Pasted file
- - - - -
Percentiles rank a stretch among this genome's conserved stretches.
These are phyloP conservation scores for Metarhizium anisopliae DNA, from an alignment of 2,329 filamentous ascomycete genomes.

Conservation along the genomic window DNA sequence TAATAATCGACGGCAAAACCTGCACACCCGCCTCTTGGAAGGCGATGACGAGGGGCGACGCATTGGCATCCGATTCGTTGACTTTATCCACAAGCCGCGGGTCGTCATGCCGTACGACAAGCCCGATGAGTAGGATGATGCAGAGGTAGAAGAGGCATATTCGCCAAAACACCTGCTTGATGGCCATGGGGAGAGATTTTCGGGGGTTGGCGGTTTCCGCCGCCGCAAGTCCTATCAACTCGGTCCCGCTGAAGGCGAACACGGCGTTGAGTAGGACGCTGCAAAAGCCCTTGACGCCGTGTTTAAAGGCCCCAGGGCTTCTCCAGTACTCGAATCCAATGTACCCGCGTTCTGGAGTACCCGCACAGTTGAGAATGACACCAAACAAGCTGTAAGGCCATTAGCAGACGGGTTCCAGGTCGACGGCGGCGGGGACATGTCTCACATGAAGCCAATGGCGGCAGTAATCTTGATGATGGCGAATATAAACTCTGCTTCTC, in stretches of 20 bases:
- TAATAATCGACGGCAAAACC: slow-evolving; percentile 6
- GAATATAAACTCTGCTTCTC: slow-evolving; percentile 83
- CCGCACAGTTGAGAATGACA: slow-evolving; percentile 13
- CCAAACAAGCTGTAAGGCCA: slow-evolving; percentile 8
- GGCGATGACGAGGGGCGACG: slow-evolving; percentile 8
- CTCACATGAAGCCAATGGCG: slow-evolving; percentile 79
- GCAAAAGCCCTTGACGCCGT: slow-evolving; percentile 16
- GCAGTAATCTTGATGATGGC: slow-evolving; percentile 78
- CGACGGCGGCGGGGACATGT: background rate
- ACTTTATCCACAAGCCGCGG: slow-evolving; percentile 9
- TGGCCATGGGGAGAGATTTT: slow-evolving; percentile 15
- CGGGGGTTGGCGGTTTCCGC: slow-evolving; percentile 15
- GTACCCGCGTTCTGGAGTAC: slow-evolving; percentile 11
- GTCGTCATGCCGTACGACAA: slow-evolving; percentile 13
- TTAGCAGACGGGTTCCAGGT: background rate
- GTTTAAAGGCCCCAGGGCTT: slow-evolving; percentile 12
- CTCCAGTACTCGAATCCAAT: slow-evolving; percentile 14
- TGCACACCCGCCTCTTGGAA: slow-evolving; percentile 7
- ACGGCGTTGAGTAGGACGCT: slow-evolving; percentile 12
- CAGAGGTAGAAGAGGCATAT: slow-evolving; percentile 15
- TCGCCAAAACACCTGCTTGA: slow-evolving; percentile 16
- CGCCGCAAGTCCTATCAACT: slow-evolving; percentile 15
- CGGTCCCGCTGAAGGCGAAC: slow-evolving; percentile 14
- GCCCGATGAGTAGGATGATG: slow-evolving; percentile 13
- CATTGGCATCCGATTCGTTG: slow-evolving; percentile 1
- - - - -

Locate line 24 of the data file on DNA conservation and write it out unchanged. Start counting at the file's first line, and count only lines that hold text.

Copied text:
- TCGCCAAAACACCTGCTTGA: slow-evolving; percentile 16